When the 146th Open Championship commences this Thursday, July 20, the key question is: Can four-time major winner Rory McIlroy return to form? In three of his last four starts, the former world number-one has missed the cut.
What seemed like a possible rebooting of his game when McIlroy scored a final round 64 and a tie for 17th at The Travelers following a missed cut at the U.S. Open the week prior, has been stopped cold over the last two weeks. Consecutive missed cuts at the Dubai Duty Free Irish Open and this past week at The Aberdeen Asset Management Scottish Open have left serious doubts whether McIlroy will mount a strong effort at Royal Birkdale.
McIlroy’s play in Ireland was particularly disheartening. Coming into the event as the defending champion and having his foundation serve as the charitable arm for the event, it was thought McIlroy would finally raise his game with The Open Championship just around the corner.
A consistently balky putter has been the Ulsterman’s tale of woe. McIlroy has been practicing with a series of different putters and none has cemented itself as the club capable of dropping critical putts.
McIlroy’s last major championship victory came in 2014 with the PGA Championship at Valhalla after winning The Open at Royal Liverpool one month earlier. Leaving Kentucky with the Wannamaker trophy in his possession, Rory vaulted to a strong top-ranked position. The general feeling in the golf community was that he was now the heir apparent to Tiger Woods.
How long ago that seems.
Since that time McIlroy has not finished in the top three in any major and he’s also had no less than three missed cuts as well.
Amazingly, McIlroy finished the 2016 season in strong fashion winning the Deutsche Bank and Tour Championship events to claim the Fed-Ex Cup Playoffs and going on to show fine form at the Ryder Cup last year despite Team Europe losing.
A persistent back injury set him back in 2017 and although he opted for a considerable amount of downtime prior to the U.S. Open, his play at Erin Hills was clearly out of sorts in shooting a first round 78. McIlroy did play well during the weekend at The Travelers in Connecticut, but the issue is now more acute as the battle for the Claret Jug is set to start.
McIlroy, while admitting his putting has been inconsistent has focused the issue on not having played enough competitive rounds. With each passing event that rationale seems misplaced.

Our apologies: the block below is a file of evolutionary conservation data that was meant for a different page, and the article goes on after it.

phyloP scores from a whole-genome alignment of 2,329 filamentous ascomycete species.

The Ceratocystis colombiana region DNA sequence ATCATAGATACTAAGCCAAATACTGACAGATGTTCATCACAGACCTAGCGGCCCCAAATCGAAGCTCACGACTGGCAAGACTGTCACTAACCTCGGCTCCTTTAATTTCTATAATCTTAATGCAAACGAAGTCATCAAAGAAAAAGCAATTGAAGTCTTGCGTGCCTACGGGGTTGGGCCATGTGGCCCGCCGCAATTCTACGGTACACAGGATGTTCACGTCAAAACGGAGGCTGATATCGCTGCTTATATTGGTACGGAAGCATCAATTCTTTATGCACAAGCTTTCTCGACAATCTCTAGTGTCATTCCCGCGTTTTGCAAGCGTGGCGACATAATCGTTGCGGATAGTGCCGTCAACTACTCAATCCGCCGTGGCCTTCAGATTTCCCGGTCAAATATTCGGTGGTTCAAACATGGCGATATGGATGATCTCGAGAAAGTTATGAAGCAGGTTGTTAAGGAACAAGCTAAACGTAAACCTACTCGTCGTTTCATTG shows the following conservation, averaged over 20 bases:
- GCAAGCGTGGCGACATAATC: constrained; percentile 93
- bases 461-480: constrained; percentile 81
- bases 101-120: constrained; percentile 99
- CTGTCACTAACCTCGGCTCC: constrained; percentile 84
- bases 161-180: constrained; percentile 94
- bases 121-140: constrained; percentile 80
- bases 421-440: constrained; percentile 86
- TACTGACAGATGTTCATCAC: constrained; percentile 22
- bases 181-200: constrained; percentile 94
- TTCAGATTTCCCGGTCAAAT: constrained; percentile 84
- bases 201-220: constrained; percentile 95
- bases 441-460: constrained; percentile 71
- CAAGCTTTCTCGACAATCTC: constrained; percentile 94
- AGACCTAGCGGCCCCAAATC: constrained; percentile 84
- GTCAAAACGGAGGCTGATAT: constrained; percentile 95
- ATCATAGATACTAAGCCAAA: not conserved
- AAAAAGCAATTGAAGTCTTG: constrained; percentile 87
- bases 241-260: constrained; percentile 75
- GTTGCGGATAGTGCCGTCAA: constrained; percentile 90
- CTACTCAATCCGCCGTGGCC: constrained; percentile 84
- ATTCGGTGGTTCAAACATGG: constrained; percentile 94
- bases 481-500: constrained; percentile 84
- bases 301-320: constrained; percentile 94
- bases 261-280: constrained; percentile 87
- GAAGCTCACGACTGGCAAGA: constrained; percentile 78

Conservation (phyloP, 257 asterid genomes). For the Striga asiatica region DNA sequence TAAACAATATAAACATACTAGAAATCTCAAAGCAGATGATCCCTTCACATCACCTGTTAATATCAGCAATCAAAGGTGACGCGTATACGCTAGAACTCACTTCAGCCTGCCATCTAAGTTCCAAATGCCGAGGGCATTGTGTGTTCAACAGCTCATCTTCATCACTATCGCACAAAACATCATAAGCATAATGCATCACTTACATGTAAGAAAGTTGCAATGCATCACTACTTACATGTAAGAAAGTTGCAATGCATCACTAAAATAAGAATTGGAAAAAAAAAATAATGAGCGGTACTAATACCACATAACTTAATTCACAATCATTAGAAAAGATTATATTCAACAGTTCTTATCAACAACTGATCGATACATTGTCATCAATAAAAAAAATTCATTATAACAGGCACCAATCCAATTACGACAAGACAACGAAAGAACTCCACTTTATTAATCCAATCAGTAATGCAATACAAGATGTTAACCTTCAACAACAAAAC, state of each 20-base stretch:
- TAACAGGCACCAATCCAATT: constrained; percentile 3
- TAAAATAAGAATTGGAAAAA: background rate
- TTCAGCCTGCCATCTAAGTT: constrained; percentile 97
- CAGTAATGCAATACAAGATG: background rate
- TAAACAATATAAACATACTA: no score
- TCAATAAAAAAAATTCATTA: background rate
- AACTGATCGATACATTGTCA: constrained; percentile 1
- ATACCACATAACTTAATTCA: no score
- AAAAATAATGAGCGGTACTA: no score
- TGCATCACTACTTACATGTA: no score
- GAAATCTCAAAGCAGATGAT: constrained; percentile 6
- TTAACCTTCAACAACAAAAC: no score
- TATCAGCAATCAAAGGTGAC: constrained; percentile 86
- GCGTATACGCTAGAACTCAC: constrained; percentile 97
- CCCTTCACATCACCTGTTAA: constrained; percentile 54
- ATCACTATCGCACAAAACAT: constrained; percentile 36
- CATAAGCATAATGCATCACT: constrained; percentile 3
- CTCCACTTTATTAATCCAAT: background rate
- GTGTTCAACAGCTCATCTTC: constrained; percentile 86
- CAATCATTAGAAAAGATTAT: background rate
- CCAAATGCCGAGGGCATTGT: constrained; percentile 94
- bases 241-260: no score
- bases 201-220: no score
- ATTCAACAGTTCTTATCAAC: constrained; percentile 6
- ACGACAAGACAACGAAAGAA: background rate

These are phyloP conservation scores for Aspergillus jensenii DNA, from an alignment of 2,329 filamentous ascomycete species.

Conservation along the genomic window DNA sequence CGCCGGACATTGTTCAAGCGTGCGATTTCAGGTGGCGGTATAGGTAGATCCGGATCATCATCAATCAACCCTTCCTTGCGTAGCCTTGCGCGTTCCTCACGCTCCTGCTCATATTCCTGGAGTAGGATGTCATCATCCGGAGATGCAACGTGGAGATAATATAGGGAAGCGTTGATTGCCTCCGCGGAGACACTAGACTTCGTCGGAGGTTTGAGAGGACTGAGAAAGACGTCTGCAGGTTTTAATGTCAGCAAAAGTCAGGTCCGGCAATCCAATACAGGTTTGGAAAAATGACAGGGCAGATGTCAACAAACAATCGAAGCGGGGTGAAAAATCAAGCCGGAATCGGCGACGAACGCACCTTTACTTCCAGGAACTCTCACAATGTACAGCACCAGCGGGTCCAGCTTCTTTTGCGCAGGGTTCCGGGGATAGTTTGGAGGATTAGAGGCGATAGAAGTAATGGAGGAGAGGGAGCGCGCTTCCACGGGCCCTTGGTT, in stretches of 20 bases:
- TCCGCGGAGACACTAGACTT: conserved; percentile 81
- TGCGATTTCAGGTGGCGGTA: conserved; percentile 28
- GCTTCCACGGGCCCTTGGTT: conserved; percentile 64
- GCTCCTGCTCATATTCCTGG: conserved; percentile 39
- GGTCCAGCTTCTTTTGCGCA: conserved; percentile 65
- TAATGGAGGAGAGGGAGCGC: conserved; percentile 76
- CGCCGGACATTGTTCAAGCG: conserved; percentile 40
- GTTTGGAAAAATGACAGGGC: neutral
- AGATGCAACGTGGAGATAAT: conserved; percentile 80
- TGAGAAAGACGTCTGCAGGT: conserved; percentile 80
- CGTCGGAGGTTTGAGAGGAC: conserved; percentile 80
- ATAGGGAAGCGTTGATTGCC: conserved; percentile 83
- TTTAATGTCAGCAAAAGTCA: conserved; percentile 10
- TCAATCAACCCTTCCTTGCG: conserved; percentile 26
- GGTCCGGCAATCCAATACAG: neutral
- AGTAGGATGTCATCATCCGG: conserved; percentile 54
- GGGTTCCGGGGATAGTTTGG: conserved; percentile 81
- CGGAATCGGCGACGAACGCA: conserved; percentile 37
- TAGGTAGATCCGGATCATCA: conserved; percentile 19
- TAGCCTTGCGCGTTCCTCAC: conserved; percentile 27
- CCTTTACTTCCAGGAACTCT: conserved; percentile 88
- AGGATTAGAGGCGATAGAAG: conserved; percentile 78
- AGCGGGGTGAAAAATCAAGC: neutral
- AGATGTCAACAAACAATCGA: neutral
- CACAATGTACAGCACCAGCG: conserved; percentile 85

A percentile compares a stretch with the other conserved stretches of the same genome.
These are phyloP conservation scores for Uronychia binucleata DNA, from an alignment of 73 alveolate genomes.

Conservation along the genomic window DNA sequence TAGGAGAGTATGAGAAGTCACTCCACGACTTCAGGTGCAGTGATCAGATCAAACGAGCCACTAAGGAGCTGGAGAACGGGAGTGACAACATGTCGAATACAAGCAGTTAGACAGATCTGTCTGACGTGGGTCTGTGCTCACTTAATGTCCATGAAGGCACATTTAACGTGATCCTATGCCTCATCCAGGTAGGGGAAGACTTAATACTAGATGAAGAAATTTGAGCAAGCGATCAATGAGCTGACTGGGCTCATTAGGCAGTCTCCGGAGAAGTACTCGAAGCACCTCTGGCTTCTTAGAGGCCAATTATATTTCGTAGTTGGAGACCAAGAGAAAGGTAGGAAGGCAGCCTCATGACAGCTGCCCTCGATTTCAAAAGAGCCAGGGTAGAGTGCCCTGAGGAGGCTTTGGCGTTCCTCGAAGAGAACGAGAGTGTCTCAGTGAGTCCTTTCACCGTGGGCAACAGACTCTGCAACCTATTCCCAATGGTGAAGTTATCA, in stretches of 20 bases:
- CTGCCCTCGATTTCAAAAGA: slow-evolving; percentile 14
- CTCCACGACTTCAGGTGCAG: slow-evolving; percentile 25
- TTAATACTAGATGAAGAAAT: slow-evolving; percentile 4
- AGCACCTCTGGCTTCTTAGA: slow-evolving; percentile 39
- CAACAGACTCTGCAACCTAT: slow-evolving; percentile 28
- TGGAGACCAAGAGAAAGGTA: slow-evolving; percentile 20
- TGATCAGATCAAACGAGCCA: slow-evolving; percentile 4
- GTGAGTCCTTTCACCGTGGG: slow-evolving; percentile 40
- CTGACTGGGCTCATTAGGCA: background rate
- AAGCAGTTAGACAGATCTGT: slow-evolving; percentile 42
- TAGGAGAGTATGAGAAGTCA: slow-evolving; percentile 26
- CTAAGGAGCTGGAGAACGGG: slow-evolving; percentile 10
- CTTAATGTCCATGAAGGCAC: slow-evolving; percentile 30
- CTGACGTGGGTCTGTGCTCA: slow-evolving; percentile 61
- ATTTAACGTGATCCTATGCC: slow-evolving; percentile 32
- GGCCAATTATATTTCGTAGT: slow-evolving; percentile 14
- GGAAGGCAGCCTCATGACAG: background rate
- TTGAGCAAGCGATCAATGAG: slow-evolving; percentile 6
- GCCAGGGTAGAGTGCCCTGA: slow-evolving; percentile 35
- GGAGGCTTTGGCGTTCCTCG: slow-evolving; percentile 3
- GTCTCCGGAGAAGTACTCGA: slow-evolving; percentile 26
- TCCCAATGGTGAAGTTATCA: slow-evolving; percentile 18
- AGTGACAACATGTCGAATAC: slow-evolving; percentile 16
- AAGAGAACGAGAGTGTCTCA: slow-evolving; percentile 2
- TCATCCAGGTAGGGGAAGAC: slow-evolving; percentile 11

The 28-year-old has never been a putter of the quality of a Jordan Spieth. It has been his superior long game, especially with the driver that has set him apart from his rivals.
His smallish frame of 5-feet-9, 160 lbs. has caused many to wonder whether the constant desire to hit tee shots with unbridled effort for maximum yardage has caused him to be more injury prone.
In the short game side, McIlroy often looks bewildered. If he misses a putt, the impact can linger, wreaking havoc on his already fragile psyche.
McIlroy’s victory at Royal Liverpool in 2014 was vintage stuff. He never wavered, never showed the least bit of shakiness. Now, like all golfers, the cycle has gone the other direction.
The questions this week will be asked again and again. For McIlroy the only way to escape the gloom and doom is to get off to a good start.
Having four major wins is still beyond what any of his peers have shown. Neither Dustin Johnson, the reigning top-ranked player, nor Jason Day, the one who preceded Johnson in the top spot, has shown solid play in the last several weeks.
McIlroy is not the first golf superstar going through a slump during his professional career. A golf talent of his type is fully capable of returning to form, but putting woes have afflicted many top tier players in the past.
The ailment afflicting McIlroy points to a mental one—wondering if key putts will drop when needed. The funny thing about confidence in golf is it can just as easily go up or down even further.
McIlroy is firmly counting on the former happening at Royal Birkdale. The balance of his 2017 golf season could well rest with his performance this week.
M. James Ward, a member of Golf Writer’s Association of America (GWAA) and past member of Met Golf Writer’s Association (MGWA), has reported on golf’s grandest events since 1980 in a variety of forums.